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    Loyola study provides new evidence that exercise is not key to weight control

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    yoly
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    Loyola study provides new evidence that exercise is not key to weight control

    Post by yoly on Fri Feb 03 2017, 10:23

    Loyola study provides new evidence that exercise is not key to weight control

    Public Release: 2-Feb-2017

    MAYWOOD, IL. - An international study led by Loyola University Chicago is providing compelling new evidence that exercise may not be the key to controlling weight.

    Researchers who studied young adults from the United States and four other countries found that neither physical activity nor sedentary time were associated with weight gain.

    "Our study results indicate that physical activity may not protect you from gaining weight," said lead author Lara R. Dugas, PhD, MPH. Dugas is an assistant professor in the Department of Public Health Sciences of Loyola University Chicago Stritch School of Medicine.

    The study is published in the journal PeerJ.

    Physical activity has many proven health benefits, ranging from reducing the risk of heart disease, diabetes, and cancer to improving mental health and mood. People who are physically active tend to be healthier and live longer. But while physical activity burns calories, it also increases appetite, and people may compensate by eating more or by being less active the rest of the day.

    Some experts have suggested that a decline in physical activity, especially in the workplace, has been a key contributor to the obesity epidemic. But research such as the new Loyola study, in which physical activity is objectively measured and participants are followed over time, has not found a meaningful relationship between weight gain and physical activity.

    The Loyola study is one of the primary outcomes of the Modeling the Epidemiologic Transition Study (METS). In METS, researchers followed adults aged 25 to 40 living in five countries: the United States, Ghana, South Africa, Jamaica and Seychelles (an island country east of Africa). The U.S. adults live in Maywood, Illinois, a suburb of Chicago. Participants are predominantly of African descent and represent a broad range of social and economic development. Principal investigator of METS and senior author of the Loyola study is Amy Luke, PhD, professor and vice chair of Loyola's Department of Public Health Sciences.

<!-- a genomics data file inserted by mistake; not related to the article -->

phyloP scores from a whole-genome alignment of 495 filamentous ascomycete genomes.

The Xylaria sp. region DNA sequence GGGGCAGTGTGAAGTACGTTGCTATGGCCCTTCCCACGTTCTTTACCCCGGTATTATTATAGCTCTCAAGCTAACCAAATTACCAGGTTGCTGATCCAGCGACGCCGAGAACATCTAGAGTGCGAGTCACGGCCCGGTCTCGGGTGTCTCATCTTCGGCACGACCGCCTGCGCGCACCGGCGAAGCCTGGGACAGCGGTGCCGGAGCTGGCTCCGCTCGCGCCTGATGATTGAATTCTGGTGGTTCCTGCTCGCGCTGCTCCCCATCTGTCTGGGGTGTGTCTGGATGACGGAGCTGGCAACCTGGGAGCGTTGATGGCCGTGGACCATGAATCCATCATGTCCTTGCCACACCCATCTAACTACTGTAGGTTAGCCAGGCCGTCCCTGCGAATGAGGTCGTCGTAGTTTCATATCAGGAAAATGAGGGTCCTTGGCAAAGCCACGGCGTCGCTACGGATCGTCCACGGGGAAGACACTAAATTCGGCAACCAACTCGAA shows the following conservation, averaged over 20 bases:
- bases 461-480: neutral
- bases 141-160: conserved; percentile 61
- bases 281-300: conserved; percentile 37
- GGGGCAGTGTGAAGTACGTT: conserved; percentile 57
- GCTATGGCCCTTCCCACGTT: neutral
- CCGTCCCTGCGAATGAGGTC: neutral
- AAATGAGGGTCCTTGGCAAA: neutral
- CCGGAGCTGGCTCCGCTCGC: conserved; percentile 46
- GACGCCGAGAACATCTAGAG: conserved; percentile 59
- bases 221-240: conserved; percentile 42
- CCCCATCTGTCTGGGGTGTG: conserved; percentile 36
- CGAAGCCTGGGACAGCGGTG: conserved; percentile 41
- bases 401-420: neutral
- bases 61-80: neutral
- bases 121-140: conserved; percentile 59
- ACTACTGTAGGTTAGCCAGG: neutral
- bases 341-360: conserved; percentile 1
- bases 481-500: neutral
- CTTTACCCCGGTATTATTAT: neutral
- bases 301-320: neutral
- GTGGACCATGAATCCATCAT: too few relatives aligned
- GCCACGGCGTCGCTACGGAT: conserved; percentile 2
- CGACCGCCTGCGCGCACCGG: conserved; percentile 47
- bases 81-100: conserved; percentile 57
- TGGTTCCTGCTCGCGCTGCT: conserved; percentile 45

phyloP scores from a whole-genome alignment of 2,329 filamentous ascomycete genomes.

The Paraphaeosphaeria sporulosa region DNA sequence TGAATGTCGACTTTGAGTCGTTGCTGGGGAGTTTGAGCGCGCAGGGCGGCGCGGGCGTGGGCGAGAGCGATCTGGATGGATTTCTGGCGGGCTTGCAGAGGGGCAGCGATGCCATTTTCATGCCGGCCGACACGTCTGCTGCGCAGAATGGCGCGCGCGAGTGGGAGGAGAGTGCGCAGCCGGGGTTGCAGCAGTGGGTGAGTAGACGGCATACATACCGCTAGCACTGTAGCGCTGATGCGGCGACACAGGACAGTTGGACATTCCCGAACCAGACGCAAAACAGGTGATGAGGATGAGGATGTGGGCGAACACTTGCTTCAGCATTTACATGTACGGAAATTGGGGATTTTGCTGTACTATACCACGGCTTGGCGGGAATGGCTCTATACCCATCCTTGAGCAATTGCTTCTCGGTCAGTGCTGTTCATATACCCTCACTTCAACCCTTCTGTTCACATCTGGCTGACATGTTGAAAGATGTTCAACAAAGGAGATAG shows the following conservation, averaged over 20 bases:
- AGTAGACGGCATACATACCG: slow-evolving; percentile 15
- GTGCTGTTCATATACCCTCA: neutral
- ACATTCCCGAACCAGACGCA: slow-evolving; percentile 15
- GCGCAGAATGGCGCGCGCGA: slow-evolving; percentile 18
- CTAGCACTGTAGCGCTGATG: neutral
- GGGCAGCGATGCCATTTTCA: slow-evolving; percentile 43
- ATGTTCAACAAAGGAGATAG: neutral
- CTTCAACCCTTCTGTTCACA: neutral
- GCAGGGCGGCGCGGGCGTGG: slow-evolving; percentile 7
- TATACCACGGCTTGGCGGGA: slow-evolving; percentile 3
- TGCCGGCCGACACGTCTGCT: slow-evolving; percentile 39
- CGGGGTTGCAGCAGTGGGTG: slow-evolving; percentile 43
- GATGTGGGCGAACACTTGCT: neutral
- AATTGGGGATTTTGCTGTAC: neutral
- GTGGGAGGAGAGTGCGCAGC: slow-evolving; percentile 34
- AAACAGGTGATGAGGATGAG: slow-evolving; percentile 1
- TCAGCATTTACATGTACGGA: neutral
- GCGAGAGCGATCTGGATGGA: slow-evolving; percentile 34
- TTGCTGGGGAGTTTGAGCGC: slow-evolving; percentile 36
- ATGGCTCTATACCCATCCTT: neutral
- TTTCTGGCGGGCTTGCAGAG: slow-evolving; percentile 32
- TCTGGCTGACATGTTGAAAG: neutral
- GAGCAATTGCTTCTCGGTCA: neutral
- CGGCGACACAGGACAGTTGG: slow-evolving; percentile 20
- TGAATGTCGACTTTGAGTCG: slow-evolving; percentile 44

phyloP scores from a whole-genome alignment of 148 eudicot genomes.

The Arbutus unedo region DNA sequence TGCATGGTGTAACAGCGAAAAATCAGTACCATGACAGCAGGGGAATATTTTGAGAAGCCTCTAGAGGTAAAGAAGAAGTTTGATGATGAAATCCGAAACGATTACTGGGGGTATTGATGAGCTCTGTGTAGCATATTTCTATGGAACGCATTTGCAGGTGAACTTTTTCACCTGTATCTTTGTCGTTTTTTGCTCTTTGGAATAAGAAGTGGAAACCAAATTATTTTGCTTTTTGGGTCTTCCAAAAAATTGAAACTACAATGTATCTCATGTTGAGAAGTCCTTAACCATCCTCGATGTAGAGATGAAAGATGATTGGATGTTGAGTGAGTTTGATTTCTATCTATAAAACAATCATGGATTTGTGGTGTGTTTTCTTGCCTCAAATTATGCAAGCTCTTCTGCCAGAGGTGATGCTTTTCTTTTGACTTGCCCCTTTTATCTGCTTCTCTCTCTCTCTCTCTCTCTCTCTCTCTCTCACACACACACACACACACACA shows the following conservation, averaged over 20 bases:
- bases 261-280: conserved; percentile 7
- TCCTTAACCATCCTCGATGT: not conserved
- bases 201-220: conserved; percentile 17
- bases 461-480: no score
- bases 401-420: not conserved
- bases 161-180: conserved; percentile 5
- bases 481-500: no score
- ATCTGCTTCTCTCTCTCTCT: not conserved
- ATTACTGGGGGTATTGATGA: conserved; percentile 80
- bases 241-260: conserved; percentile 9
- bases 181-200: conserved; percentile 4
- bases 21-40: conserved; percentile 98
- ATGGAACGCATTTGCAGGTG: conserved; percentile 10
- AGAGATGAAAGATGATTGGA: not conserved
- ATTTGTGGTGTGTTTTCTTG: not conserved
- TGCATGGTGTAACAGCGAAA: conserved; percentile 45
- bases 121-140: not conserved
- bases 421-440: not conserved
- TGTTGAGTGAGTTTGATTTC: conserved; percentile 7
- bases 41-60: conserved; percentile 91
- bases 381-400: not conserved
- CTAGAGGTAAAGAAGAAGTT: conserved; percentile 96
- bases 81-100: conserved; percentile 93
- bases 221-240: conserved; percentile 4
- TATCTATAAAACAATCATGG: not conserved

Previous research has found that when people are asked about their physical activity, they tend to overstate the amount they do. To provide a more objective measure, participants wore tracking devices called accelerometers on their waists for a week. The devices measured the wearers' energy expenditure and step count. Researchers also measured participants' weight, height and body fat. After an initial exam, participants were asked to return one year and two years later.

    At the initial visit, Ghana participants had the lowest average weights (139 pounds for both men and women), and Americans the highest weights (202 pounds for women, 206 pounds for men). Ghanaians also were fitter than Americans. Seventy-six of Ghanaian men and 44 percent of Ghanaian women met the U.S. Surgeon General physical activity guidelines, while only 44 percent of American men and 20 percent of American women met the guidelines. The guidelines recommend doing at least two and a half hours of moderate-intensity aerobic exercise (such as brisk walking) per week.

    Surprisingly, total weight gain in every country was greater among participants who met the physical activity guidelines. For example, American men who met the guidelines gained a half pound per year, while American men who did not meet the guideline lost 0.6 pounds.

    Researchers did not find any significant relationships between sedentary time at the initial visit and subsequent weight gain or weight loss. The only factors that were significantly associated with weight gain were weight at the initial visit, age and gender.

    ###

    The study was funded by the National Institutes of Health. It's titled "Accelerometer-measured physical activity is not associated with two-year weight change in African-origin adults from five diverse populations."